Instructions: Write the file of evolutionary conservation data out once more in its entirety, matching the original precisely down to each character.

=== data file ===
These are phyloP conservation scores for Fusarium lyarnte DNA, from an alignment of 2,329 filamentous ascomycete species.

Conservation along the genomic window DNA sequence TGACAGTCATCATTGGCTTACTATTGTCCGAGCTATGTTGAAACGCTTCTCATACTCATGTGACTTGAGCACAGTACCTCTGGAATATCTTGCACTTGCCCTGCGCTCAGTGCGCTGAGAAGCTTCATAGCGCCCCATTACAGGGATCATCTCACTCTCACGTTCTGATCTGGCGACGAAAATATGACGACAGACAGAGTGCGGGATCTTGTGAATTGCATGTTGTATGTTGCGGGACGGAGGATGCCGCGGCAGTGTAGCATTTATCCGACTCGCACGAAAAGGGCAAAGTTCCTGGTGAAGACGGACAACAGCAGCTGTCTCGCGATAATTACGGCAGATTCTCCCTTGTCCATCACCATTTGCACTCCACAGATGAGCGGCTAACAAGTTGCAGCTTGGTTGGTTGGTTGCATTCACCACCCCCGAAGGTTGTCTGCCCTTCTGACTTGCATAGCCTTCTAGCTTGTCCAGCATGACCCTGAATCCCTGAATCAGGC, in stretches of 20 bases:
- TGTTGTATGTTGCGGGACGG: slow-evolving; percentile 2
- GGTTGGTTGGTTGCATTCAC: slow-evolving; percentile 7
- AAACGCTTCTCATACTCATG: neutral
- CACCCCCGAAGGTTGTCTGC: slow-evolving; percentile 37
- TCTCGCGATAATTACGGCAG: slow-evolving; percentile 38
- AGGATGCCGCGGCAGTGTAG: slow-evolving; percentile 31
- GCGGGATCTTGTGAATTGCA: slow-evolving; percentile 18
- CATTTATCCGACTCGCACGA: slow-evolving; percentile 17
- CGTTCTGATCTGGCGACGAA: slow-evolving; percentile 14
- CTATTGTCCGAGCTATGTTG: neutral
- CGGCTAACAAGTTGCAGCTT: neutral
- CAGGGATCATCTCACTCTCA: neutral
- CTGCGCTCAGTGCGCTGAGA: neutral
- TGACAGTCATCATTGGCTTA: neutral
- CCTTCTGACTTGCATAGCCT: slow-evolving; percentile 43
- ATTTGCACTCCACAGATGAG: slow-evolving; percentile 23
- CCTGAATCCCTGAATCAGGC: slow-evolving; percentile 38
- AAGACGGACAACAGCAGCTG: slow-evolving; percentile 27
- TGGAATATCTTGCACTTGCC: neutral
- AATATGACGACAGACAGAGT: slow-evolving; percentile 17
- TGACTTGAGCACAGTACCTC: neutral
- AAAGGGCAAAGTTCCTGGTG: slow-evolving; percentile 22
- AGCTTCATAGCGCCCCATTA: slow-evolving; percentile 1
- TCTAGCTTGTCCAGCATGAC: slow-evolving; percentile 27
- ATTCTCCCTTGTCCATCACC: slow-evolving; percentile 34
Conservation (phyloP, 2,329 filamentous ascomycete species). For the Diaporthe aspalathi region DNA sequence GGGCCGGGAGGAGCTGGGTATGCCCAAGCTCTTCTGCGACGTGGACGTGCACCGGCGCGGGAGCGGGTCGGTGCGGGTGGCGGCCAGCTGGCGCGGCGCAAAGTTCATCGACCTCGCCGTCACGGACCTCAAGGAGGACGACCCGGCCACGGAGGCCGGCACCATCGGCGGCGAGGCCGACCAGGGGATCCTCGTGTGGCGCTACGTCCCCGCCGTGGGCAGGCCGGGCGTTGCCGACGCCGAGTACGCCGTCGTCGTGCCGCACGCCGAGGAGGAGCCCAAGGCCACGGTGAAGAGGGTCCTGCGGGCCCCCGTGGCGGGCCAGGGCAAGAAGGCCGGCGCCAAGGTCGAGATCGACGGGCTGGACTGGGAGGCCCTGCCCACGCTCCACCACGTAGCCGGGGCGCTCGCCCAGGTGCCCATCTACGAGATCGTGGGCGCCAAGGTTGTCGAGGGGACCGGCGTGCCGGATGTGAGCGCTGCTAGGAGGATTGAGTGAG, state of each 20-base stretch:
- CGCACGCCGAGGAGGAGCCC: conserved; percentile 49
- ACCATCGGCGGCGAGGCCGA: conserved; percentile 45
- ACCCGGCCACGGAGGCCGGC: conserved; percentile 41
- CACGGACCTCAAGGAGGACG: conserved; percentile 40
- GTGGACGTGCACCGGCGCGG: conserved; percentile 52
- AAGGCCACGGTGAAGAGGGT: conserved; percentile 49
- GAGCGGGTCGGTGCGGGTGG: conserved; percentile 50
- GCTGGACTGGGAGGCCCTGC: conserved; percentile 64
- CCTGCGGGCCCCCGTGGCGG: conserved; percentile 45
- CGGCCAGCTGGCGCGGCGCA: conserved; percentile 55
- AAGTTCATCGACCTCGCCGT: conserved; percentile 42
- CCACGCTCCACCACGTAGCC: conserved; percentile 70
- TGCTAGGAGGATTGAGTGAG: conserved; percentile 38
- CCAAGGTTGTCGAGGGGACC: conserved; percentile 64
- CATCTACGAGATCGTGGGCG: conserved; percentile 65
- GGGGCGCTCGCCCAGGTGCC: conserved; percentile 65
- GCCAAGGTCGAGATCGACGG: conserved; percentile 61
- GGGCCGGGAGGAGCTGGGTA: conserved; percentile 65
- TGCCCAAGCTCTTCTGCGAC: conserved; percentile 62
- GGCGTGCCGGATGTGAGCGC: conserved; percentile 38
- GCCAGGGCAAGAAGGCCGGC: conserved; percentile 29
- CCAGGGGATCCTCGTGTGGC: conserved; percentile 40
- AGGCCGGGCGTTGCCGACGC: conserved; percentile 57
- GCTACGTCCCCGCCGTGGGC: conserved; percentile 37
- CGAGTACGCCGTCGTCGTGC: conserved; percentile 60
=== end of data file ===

These are phyloP conservation scores for Fusarium lyarnte DNA, from an alignment of 2,329 filamentous ascomycete species.

Conservation along the genomic window DNA sequence TGACAGTCATCATTGGCTTACTATTGTCCGAGCTATGTTGAAACGCTTCTCATACTCATGTGACTTGAGCACAGTACCTCTGGAATATCTTGCACTTGCCCTGCGCTCAGTGCGCTGAGAAGCTTCATAGCGCCCCATTACAGGGATCATCTCACTCTCACGTTCTGATCTGGCGACGAAAATATGACGACAGACAGAGTGCGGGATCTTGTGAATTGCATGTTGTATGTTGCGGGACGGAGGATGCCGCGGCAGTGTAGCATTTATCCGACTCGCACGAAAAGGGCAAAGTTCCTGGTGAAGACGGACAACAGCAGCTGTCTCGCGATAATTACGGCAGATTCTCCCTTGTCCATCACCATTTGCACTCCACAGATGAGCGGCTAACAAGTTGCAGCTTGGTTGGTTGGTTGCATTCACCACCCCCGAAGGTTGTCTGCCCTTCTGACTTGCATAGCCTTCTAGCTTGTCCAGCATGACCCTGAATCCCTGAATCAGGC, in stretches of 20 bases:
- TGTTGTATGTTGCGGGACGG: slow-evolving; percentile 2
- GGTTGGTTGGTTGCATTCAC: slow-evolving; percentile 7
- AAACGCTTCTCATACTCATG: neutral
- CACCCCCGAAGGTTGTCTGC: slow-evolving; percentile 37
- TCTCGCGATAATTACGGCAG: slow-evolving; percentile 38
- AGGATGCCGCGGCAGTGTAG: slow-evolving; percentile 31
- GCGGGATCTTGTGAATTGCA: slow-evolving; percentile 18
- CATTTATCCGACTCGCACGA: slow-evolving; percentile 17
- CGTTCTGATCTGGCGACGAA: slow-evolving; percentile 14
- CTATTGTCCGAGCTATGTTG: neutral
- CGGCTAACAAGTTGCAGCTT: neutral
- CAGGGATCATCTCACTCTCA: neutral
- CTGCGCTCAGTGCGCTGAGA: neutral
- TGACAGTCATCATTGGCTTA: neutral
- CCTTCTGACTTGCATAGCCT: slow-evolving; percentile 43
- ATTTGCACTCCACAGATGAG: slow-evolving; percentile 23
- CCTGAATCCCTGAATCAGGC: slow-evolving; percentile 38
- AAGACGGACAACAGCAGCTG: slow-evolving; percentile 27
- TGGAATATCTTGCACTTGCC: neutral
- AATATGACGACAGACAGAGT: slow-evolving; percentile 17
- TGACTTGAGCACAGTACCTC: neutral
- AAAGGGCAAAGTTCCTGGTG: slow-evolving; percentile 22
- AGCTTCATAGCGCCCCATTA: slow-evolving; percentile 1
- TCTAGCTTGTCCAGCATGAC: slow-evolving; percentile 27
- ATTCTCCCTTGTCCATCACC: slow-evolving; percentile 34
Conservation (phyloP, 2,329 filamentous ascomycete species). For the Diaporthe aspalathi region DNA sequence GGGCCGGGAGGAGCTGGGTATGCCCAAGCTCTTCTGCGACGTGGACGTGCACCGGCGCGGGAGCGGGTCGGTGCGGGTGGCGGCCAGCTGGCGCGGCGCAAAGTTCATCGACCTCGCCGTCACGGACCTCAAGGAGGACGACCCGGCCACGGAGGCCGGCACCATCGGCGGCGAGGCCGACCAGGGGATCCTCGTGTGGCGCTACGTCCCCGCCGTGGGCAGGCCGGGCGTTGCCGACGCCGAGTACGCCGTCGTCGTGCCGCACGCCGAGGAGGAGCCCAAGGCCACGGTGAAGAGGGTCCTGCGGGCCCCCGTGGCGGGCCAGGGCAAGAAGGCCGGCGCCAAGGTCGAGATCGACGGGCTGGACTGGGAGGCCCTGCCCACGCTCCACCACGTAGCCGGGGCGCTCGCCCAGGTGCCCATCTACGAGATCGTGGGCGCCAAGGTTGTCGAGGGGACCGGCGTGCCGGATGTGAGCGCTGCTAGGAGGATTGAGTGAG, state of each 20-base stretch:
- CGCACGCCGAGGAGGAGCCC: conserved; percentile 49
- ACCATCGGCGGCGAGGCCGA: conserved; percentile 45
- ACCCGGCCACGGAGGCCGGC: conserved; percentile 41
- CACGGACCTCAAGGAGGACG: conserved; percentile 40
- GTGGACGTGCACCGGCGCGG: conserved; percentile 52
- AAGGCCACGGTGAAGAGGGT: conserved; percentile 49
- GAGCGGGTCGGTGCGGGTGG: conserved; percentile 50
- GCTGGACTGGGAGGCCCTGC: conserved; percentile 64
- CCTGCGGGCCCCCGTGGCGG: conserved; percentile 45
- CGGCCAGCTGGCGCGGCGCA: conserved; percentile 55
- AAGTTCATCGACCTCGCCGT: conserved; percentile 42
- CCACGCTCCACCACGTAGCC: conserved; percentile 70
- TGCTAGGAGGATTGAGTGAG: conserved; percentile 38
- CCAAGGTTGTCGAGGGGACC: conserved; percentile 64
- CATCTACGAGATCGTGGGCG: conserved; percentile 65
- GGGGCGCTCGCCCAGGTGCC: conserved; percentile 65
- GCCAAGGTCGAGATCGACGG: conserved; percentile 61
- GGGCCGGGAGGAGCTGGGTA: conserved; percentile 65
- TGCCCAAGCTCTTCTGCGAC: conserved; percentile 62
- GGCGTGCCGGATGTGAGCGC: conserved; percentile 38
- GCCAGGGCAAGAAGGCCGGC: conserved; percentile 29
- CCAGGGGATCCTCGTGTGGC: conserved; percentile 40
- AGGCCGGGCGTTGCCGACGC: conserved; percentile 57
- GCTACGTCCCCGCCGTGGGC: conserved; percentile 37
- CGAGTACGCCGTCGTCGTGC: conserved; percentile 60